+      context of a Python docstring, the default interpretation of
+      interpreted text is as Python identifiers.  The text will be
+      marked up with a hyperlink connected to the documentation for
+      the identifier given.  Lookup rules are the same as in Python
+      itself: LGB namespace lookups (local, global, builtin).  The
+      "role" of the interpreted text (identifying a class, module,
+      function, etc.) is determined implicitly from the namespace
+      lookup.  For example::
+          class Keeper(Storer):
+              """
+              Extend `Storer`.  Class attribute `instances` keeps track
+              of the number of `Keeper` objects instantiated.
+              """
+              instances = 0
+              """How many `Keeper` objects are there?"""
+              def __init__(self):
+                  """
+                  Extend `Storer.__init__()` to keep track of
+                  instances.  Keep count in `self.instances` and data
+                  in `self.data`.
+                  """
+                  Storer.__init__(self)
+                  self.instances += 1
+                  self.data = []
+                  """Store data in a list, most recent last."""
+              def storedata(self, data):
+                  """
+                  Extend `Storer.storedata()`; append new `data` to a
+                  list (in `self.data`).
+                  """
+                  self.data = data
+      Each piece of interpreted text is looked up according to the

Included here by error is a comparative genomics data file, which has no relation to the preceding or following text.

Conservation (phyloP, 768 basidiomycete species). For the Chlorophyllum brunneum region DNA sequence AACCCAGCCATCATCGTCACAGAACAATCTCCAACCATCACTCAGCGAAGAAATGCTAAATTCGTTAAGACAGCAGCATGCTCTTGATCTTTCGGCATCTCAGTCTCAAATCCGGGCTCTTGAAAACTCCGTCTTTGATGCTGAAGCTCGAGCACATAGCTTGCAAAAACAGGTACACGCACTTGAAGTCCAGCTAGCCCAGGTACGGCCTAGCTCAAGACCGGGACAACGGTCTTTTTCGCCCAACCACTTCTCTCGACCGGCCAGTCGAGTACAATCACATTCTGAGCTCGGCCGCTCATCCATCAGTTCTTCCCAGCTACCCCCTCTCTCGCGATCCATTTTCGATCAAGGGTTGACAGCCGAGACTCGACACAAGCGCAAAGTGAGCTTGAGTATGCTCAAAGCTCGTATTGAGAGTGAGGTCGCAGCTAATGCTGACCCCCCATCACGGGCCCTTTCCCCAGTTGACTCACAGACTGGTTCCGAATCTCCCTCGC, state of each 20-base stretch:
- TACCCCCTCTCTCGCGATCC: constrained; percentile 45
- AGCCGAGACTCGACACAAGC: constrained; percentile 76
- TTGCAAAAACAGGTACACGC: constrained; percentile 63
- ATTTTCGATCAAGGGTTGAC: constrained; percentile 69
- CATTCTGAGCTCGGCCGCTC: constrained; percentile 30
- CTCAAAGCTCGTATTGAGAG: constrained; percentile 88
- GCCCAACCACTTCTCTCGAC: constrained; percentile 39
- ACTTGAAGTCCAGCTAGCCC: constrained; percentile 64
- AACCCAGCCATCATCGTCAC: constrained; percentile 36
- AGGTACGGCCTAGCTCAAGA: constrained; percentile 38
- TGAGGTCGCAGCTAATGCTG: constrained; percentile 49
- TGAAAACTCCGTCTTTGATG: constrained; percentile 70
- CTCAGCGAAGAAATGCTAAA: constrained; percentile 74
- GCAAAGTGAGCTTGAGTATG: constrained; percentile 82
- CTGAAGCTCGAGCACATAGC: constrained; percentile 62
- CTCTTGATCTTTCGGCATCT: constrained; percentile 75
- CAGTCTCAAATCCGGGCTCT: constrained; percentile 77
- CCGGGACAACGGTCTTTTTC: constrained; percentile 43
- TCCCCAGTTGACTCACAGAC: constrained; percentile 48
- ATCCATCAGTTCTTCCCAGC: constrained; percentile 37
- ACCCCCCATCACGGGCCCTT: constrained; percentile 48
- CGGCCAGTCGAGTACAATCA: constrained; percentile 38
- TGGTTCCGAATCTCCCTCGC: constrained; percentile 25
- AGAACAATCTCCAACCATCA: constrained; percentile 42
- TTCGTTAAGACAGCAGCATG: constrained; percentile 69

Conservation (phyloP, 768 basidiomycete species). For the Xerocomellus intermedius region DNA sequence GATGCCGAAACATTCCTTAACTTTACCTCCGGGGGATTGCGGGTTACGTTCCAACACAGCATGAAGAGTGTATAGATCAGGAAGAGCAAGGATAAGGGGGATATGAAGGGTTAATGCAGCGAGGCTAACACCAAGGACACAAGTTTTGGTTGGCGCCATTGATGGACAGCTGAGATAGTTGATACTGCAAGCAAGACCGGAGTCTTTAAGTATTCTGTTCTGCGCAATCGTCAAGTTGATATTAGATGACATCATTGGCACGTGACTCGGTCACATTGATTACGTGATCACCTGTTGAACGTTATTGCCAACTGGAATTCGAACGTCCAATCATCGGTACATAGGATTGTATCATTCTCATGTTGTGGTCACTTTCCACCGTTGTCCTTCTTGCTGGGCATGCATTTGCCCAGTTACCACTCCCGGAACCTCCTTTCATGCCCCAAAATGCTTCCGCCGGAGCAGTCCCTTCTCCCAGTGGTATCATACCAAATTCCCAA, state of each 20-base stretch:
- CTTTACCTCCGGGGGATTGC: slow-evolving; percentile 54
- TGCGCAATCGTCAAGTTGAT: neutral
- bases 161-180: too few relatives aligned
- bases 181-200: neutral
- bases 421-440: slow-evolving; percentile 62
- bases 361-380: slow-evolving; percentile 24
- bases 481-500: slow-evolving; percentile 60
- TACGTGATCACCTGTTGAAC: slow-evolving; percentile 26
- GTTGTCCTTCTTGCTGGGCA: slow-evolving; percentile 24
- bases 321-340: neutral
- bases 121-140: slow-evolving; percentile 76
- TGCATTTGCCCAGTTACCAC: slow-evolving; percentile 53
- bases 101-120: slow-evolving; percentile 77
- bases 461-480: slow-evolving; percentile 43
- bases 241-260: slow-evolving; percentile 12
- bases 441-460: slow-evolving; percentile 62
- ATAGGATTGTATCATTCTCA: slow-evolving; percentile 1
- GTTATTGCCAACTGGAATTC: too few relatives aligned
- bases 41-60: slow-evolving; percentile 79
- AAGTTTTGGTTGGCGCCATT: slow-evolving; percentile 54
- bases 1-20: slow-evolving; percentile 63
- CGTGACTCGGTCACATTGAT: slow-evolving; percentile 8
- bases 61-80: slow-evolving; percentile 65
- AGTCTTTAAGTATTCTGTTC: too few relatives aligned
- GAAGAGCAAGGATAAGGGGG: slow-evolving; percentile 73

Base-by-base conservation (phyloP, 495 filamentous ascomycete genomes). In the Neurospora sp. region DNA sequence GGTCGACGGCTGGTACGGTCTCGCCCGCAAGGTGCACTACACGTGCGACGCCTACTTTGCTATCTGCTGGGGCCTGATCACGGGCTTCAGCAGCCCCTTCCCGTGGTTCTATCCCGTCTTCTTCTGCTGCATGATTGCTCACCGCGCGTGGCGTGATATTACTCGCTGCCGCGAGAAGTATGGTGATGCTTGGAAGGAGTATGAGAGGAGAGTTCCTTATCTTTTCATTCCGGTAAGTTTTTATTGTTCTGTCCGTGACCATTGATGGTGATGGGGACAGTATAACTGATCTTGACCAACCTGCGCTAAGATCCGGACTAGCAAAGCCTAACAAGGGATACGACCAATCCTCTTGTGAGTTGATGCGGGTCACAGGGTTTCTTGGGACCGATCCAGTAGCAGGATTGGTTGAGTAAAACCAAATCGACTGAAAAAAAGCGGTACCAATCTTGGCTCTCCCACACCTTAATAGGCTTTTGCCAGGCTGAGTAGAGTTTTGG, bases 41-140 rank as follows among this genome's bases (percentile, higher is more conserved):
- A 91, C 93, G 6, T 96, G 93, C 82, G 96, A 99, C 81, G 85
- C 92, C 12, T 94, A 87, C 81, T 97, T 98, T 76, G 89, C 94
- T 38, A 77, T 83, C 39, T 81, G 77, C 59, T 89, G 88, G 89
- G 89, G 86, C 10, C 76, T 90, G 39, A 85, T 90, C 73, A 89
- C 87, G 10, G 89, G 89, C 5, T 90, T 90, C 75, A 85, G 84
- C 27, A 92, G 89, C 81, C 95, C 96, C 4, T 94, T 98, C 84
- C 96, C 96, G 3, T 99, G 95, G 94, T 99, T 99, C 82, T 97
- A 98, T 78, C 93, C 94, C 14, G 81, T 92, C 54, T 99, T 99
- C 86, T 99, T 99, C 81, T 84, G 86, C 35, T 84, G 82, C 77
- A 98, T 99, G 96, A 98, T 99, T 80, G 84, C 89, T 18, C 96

+      local namespace of the block containing its docstring.
+    - Markup that isolates a Python identifier and specifies its type:
+      interpreted text with roles.
+      Although the Python source context reader is designed not to
+      require explicit roles, they may be used.  To classify
+      identifiers explicitly, the role is given along with the
+      identifier in either prefix or suffix form::
+          Use :method:`Keeper.storedata` to store the object's data in
+          `Keeper.data`:instance_attribute:.
+      The syntax chosen for roles is verbose, but necessarily so (if
+      anyone has a better alternative, please post it to the Doc-SIG).
+      The intention of the markup is that there should be little need
+      to use explicit roles; their use is to be kept to an absolute
+      minimum.
+    - Markup for "tagged lists" or "label lists": field lists.
+      Field lists represent a mapping from field name to field body.
+      These are mostly used for extension syntax, such as
+      "bibliographic field lists" (representing document metadata such
+      as author, date, and version) and extension attributes for
+      directives (see below).  They may be used to implement docstring
+      semantics, such as identifying parameters, exceptions raised,
+      etc.; such usage is beyond the scope of this PEP.
+      A modified RFC 2822 syntax is used, with a colon *before* as
+      well as *after* the field name.  Field bodies are more versatile
+      as well; they may contain multiple field bodies (even nested
+      field lists).  For example::
+          :Date: 2002-03-22
+          :Version: 1
+          :Authors: